Greek heroes possessed superhuman abilities, yet their stories served as mythological reflections of human potential and human failure. By embodying and overcoming the limitations of humanity, heroes proved their value to gods and men alike. The gods rewarded heroes with an afterlife in Elysium or Olympus, while ancient Greeks honored heroes with songs and sacrifice.
Embrace of Mortality
Many of the Greek mythic heroes resulted from an illicit union between a human and a deity. Yet even these heroes were just mortal as human heroes like Jason and Hector. The Olympian gods had no need to fear monsters like the snake-headed Hydra or the colossal Cetus, but Heracles and Perseus defeated these monsters knowing that life was temporary and death, inevitable. In this manner, the Greek heroes faced danger willingly, exhibiting no fear of injury or death.
For Greek heroes, great strength was often a necessity as much as it was a defining characteristic. In many cases, humans had already tried, and failed, to accomplish the tasks the Greek heroes completed. Only by merit of his great strength did Heracles defeat monsters like the Nemean Lion and the Erymanthian Boar. Likewise, Andromeda's parents preferred to sacrifice their daughter than to fight against the monstrous Cetus, whereas Perseus slayed the monster with ease.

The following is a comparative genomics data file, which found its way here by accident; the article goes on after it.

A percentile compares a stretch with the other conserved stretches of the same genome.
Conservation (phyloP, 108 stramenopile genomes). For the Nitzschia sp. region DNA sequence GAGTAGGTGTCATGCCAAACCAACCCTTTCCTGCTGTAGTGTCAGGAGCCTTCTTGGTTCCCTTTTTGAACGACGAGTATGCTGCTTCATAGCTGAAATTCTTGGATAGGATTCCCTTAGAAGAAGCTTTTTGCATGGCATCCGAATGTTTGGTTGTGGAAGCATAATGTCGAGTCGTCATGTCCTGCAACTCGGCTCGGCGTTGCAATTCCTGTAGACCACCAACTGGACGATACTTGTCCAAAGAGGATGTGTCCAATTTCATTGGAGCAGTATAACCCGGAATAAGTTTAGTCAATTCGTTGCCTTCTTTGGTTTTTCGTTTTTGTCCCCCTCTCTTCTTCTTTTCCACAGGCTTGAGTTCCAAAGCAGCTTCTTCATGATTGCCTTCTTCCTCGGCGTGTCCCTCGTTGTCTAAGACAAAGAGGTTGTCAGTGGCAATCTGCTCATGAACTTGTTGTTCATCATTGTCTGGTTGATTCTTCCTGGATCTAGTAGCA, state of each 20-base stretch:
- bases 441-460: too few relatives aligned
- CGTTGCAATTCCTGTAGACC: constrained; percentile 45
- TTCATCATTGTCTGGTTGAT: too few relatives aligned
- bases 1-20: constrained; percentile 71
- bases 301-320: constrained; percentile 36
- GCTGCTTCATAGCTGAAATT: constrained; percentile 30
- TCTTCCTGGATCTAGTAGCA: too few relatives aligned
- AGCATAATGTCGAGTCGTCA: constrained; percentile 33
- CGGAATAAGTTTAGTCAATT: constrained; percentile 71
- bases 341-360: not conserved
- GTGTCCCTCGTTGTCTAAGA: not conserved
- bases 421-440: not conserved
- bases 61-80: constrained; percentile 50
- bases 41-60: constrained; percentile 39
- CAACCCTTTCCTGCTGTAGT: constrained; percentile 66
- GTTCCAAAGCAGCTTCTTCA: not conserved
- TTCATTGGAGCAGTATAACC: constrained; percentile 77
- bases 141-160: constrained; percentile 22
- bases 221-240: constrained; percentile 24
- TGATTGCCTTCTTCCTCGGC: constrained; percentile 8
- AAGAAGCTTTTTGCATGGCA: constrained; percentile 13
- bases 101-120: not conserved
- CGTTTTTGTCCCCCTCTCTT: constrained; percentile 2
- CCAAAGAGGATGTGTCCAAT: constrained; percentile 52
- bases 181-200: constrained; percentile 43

Despite their heroic acts, ancient Greek heroes were by no means paragons of virtue. Heracles killed his wife and child, Achilles desecrated the body of Hector and Perseus turned a man to stone with the head of a Gorgon. Just as their accomplishments served to highlight the struggle for meaning in the face of mortality, their vindictiveness and lapses in judgment served as the mythological embodiment of human error. In the case of Heracles, that error was attributed to divine meddling, but other heroes committed unspeakable acts as a result of their very human emotions and attachments.
Death was the ultimate manifestation of their humanity, but to the Greeks, heroes could live on in the in memory, spirit and even in body. Hero cult members would sing "kleos," or songs, for fallen heroes, as well as offer animals and libations. During these ceremonies, they direct their gaze downward to the heroic Elysium, an afterlife separate from the purgatorial underworld of ordinary humans, though some heroes, like Heracles, achieved true immortality. In addition to keeping the memory of heroes alive through worship, Greeks believed that heroes could return to earth and speak to worshipers in moments called "epiphanies," indicating heroes were immune to the practical limitations of death.
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